Parcours pédagogique



    The WISE Institute at the University of Hull offers a one-day study programme on slavery - past and present - designed and delivered by academic research staff at the Institute for school students and teachers. The education day described below is designed for school students aged 12 to 13, typically studying in 'Year 8' in the UK education system. These students are studying slavery as a newly integrated part of the national history curriculum in England and Wales.

A slaving past

    The education day is delivered at the WISE Institute. A morning session on historic slavery is led by the Institute's academic research staff specialising in the transatlantic slave trade. This session is followed by a visit to the local slavery museum located next door to the WISE Institute in the historic museums' quarter of Hull. A nearby restaurant also situated on historic High Street in Hull serves a specially prepared lunch including African and Caribbean dishes after which the day students return to the WISE Institute where research staff lead an afternoon session on contemporary forms of slavery.

Announcement of a reward for a runaway slave.

 Source : Jamaïca Mercury 20 July 1779

The abolitionist movement in England

    The treatment meted out to enslaved people during and after their transportation to the Caribbean colonies provoked some outrage in Britain at the time. The final section of the morning's lecture explores the abolition campaigns that resulted in the British parliament voting in 1807 to outlaw the trade which led eventually to the final emancipation of slaves in the British colonies in 1838. The conclusion to the morning session tries to explain why an apparently lucrative system was abolished.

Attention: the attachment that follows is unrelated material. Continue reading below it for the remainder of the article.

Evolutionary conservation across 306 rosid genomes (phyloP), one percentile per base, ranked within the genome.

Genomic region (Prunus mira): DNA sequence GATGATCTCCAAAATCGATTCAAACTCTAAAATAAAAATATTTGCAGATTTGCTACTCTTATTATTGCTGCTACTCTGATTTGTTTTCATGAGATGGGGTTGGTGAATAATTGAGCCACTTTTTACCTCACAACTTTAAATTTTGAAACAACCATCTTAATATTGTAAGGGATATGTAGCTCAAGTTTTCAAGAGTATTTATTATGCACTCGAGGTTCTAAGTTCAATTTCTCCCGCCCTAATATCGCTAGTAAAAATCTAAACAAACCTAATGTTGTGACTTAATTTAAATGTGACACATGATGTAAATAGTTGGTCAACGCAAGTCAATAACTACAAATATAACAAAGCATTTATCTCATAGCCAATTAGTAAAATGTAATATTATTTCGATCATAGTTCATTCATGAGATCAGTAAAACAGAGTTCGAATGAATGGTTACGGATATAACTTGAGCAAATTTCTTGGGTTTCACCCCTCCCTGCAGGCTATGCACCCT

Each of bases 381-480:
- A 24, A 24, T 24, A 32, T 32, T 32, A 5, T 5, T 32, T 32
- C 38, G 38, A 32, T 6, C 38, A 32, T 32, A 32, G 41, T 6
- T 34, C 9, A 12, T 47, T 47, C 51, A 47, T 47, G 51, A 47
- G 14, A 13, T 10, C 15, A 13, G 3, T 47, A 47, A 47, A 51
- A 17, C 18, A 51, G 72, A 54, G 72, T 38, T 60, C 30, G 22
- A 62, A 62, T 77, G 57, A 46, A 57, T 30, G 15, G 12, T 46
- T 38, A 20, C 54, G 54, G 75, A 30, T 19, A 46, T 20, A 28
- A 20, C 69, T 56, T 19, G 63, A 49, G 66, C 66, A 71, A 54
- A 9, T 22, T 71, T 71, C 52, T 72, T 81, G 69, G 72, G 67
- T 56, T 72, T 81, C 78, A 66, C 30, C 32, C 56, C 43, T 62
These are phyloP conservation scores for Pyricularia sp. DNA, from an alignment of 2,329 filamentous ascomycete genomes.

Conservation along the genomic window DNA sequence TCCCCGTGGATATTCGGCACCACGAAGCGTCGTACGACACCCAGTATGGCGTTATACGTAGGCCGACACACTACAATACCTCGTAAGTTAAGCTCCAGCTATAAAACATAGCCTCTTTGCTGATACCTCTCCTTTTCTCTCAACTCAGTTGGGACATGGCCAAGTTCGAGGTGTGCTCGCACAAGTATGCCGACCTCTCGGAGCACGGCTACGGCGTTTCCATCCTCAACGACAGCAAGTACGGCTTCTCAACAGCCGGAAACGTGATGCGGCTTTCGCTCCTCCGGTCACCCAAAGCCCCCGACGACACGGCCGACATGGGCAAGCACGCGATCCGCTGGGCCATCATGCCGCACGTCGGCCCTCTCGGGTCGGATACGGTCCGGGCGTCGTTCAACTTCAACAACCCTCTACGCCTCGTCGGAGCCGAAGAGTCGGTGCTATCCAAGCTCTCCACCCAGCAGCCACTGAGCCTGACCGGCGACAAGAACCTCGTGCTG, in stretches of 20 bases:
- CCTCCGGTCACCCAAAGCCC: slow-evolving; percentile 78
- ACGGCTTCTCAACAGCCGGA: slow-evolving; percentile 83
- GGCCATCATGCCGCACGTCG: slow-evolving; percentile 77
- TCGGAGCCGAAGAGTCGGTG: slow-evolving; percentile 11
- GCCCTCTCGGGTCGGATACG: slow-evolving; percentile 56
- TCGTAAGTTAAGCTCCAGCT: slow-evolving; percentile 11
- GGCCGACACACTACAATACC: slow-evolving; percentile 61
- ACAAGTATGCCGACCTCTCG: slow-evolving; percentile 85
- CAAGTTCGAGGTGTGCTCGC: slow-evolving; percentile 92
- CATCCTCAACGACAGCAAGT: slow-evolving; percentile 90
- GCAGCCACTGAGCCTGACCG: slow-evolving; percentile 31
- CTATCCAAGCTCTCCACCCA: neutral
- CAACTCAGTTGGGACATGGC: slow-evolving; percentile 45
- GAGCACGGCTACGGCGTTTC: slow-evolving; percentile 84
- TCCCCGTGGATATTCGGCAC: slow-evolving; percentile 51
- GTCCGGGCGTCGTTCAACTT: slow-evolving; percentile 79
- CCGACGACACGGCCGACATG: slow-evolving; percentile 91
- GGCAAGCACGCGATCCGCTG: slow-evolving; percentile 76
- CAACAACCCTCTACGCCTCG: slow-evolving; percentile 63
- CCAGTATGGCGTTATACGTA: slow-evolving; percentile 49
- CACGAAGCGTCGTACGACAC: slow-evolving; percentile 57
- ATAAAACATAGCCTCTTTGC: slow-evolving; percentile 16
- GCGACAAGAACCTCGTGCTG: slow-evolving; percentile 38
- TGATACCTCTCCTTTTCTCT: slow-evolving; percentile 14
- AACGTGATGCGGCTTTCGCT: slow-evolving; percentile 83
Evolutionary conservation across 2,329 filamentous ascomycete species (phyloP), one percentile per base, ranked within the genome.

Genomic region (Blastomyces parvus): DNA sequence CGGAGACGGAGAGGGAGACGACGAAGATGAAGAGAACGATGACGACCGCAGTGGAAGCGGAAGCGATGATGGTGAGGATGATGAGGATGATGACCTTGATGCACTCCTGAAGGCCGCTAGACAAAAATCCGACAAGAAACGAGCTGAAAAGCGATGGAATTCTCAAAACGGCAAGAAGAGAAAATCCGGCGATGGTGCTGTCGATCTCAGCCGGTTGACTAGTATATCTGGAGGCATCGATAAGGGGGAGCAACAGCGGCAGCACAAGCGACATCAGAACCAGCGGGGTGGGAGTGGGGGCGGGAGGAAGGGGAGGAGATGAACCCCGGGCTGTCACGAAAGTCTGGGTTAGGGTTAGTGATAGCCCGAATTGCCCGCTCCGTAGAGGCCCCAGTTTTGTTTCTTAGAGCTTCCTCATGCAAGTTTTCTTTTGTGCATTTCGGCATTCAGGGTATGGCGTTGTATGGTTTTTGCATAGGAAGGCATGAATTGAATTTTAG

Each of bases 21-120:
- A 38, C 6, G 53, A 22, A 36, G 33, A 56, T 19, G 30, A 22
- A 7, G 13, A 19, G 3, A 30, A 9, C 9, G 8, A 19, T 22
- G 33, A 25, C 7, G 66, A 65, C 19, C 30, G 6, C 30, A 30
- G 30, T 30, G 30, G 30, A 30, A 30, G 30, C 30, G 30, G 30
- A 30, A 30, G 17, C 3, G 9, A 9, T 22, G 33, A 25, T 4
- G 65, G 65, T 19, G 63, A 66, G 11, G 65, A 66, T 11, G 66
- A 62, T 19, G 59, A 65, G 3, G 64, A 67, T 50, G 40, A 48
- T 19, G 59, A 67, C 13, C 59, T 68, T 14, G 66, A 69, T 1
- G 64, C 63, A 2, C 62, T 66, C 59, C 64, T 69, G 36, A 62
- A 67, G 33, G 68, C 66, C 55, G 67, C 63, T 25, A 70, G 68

Touching history: a hands-on workshop

    The morning talks are followed by a hands-on workshop where students are given access to a range of replica artefacts and other physical materials for the study of slavery and abolition (equivalent to a museum's handling collection). The participants organise into small groups and examine the materials which include reproductions of contemporary images and also replicas such as the restraints captives were forced wear illustrated in the image below.

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A replica of restraints used on captives in the British colonies

Source :The Wilberforce House Museum, Kingston-upon-Hull

Students presenting history

   Drawing on these materials, students prepare a short group presentation exploring one of the key themes and issues introduced in the morning talks. Depending on the individual talents and interests of the members of the group, students interpret the theme in a manner of their choice, which could include scripting and staging a short play, composing a song, presenting a poem or re-enacting an abolitionist debate.

The Wilberforce House Museum guided tour